After all that life has thrown at me, it would be tempting, to try and and draw some grand life lesson. It's tempting to reach for reasons, rail at injustices, or search for karmic explanations. However, for better or for worse, my mind is not inclined to go in those directions for long. Sometimes shit happens and there isn't anyone to blame. Sometimes there is nothing to learn, except maybe the fact that I was not in control to begin with.

I am still the same person… and not.  I still love to work on interesting problems.  I still want to really dig into a juicy dataset that will reveal to me which feature our clients most need us to build. And I confess, that even in my personal life, I still like to make plans for the future.  But with all that has happened, those plans are fuzzy.  I’ve had to accept that there is no real road map any more.  I’ve had to learn on a very deep level that the future brings great uncertainty.  But then again, what is parenthood if not a lesson in great uncertainty, just one that some of us learn a little later than others?

Photo Credit to Victor - "A lost Couple learning the map" under the Creative Commons licence. 

Labor Day - Proceed with caution!!

When you're pregnant with your first baby, it's impossible not to wonder how your own labor is going to go.  Different people respond to this wondering in different ways.  Some don't want to hear anything about anyone else's story because they don't want to psych themselves out.  Others yearn to read/hear every story they can possibly get their hands on to prepare themselves for any eventuality.  Both of these are completely valid approaches.  Eventually your baby will come out of you and you will have your own birth story to share/terrify/encourage/regale others with. (It's generally considered polite to only share these stories when asked, btw.  It's also considered polite not to terrify first time mothers - just sayin'.)

In case it hasn't been obvious from spending 30 seconds on this blog, I was definitely in the "tell me all the things" camp when it came to preparing for my own labor.  The problem with this, of course, is that most sources of labor stories are friends (I have a limited number), websites like Baby Center (where most of the stories lack coherence or punctuation), your birth class (which has the agenda of not wanting to scare you).  For this reason I absolutely loved the well written, well curated, beautiful and brutally honest stories in the anthology Labor Day: True Birth Stories by Today's Best Women Writers.  To be honest, none of the writers's names jumped out at me as ones I recognized.  But also to be honest, I cannot say that paid all that much attention to their names - so engrossed was I in their stories.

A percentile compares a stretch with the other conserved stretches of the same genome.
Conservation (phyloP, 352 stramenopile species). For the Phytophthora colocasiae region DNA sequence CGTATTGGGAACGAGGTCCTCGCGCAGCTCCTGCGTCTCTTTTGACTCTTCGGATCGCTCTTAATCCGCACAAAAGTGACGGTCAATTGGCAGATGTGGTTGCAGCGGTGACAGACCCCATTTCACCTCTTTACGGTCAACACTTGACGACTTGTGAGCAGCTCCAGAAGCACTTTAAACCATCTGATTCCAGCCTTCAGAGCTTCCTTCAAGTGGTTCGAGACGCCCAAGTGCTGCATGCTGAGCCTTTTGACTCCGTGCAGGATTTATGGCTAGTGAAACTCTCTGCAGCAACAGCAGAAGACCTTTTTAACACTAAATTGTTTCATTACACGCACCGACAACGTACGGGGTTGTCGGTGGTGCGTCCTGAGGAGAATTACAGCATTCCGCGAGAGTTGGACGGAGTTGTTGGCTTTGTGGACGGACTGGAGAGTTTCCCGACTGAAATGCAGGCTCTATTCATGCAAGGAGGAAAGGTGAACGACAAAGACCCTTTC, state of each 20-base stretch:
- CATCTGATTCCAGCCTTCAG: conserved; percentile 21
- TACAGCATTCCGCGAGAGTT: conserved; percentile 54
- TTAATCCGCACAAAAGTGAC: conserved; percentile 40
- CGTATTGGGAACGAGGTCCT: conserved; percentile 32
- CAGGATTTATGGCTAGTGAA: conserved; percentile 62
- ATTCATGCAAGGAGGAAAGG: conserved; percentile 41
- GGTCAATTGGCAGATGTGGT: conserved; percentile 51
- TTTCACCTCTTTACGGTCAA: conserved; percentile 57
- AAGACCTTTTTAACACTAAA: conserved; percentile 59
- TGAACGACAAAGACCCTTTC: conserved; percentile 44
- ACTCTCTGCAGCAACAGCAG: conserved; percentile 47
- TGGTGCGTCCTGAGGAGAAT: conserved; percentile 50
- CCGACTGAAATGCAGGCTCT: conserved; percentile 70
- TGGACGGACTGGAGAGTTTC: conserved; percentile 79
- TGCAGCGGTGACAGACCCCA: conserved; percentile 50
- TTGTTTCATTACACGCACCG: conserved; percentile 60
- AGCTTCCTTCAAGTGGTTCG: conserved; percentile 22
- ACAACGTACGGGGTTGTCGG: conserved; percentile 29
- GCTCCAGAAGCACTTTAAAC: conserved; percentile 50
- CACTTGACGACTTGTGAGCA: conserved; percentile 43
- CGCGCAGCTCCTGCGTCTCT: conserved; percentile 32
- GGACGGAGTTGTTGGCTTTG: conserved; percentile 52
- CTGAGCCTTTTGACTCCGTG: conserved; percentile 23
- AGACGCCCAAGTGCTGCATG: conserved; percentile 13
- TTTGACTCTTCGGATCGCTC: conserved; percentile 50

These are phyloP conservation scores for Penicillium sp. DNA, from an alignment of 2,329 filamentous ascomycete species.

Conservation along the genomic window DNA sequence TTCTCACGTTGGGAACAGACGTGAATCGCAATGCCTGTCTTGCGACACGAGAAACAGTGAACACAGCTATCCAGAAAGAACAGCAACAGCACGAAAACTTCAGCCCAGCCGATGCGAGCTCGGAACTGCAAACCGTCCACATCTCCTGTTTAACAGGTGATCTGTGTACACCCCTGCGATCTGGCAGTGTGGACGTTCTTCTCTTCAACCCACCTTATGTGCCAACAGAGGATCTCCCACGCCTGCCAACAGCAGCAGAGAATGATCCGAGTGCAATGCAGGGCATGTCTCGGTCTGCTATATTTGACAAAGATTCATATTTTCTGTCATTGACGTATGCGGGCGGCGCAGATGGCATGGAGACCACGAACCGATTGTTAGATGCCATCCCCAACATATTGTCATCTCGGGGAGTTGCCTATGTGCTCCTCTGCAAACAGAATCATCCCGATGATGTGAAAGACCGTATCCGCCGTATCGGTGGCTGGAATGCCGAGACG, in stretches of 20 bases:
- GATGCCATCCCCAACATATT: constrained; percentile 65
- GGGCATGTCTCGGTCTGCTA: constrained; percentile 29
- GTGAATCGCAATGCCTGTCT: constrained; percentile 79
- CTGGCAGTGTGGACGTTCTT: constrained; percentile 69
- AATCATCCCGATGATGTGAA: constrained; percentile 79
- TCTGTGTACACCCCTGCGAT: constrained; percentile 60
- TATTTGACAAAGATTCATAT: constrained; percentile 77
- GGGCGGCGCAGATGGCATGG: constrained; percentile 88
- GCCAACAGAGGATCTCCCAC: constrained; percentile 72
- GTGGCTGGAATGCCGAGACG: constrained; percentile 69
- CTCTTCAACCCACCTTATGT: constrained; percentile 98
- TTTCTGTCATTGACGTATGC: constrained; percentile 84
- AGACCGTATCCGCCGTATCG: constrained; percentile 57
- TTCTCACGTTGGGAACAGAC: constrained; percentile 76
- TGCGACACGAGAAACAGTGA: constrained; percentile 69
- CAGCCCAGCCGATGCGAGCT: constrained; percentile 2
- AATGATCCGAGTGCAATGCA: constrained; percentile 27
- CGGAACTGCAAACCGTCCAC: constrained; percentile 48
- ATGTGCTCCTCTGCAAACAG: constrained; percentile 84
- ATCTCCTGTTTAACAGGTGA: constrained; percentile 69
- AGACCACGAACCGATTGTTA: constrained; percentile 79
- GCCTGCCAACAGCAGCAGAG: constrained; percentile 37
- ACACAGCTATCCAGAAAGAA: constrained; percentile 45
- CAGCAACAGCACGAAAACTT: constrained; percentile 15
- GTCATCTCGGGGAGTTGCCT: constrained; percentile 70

In the spirit of full disclosure, I read this book in between my 2 pregnancies (perhaps had I read it while pregnant with my first, I may have had a different response).  My first labor was difficult and had some unexpected twists and turns (everyone came out healthy, see the many pictures of my daughter on this very blog).  I cannot say that I entered my second pregnancy relishing to give it another go.  Perhaps for this reason I found reading these stories so cathartic.  Some experiences described here were like my own, some were not.  Some choices were not ones I would make or have had to make.  Some of the stories in the book were quite tragic (the table of contents does tell you which stories to avoid if you are pregnant and want to avoid the tragic ones). However, the great take away I got from reading this book is that birth, no matter the trajectory or outcome, is so deeply and profoundly transformative for all women that it occupies our thoughts even decades after the fact.  In this I found my solace and my community.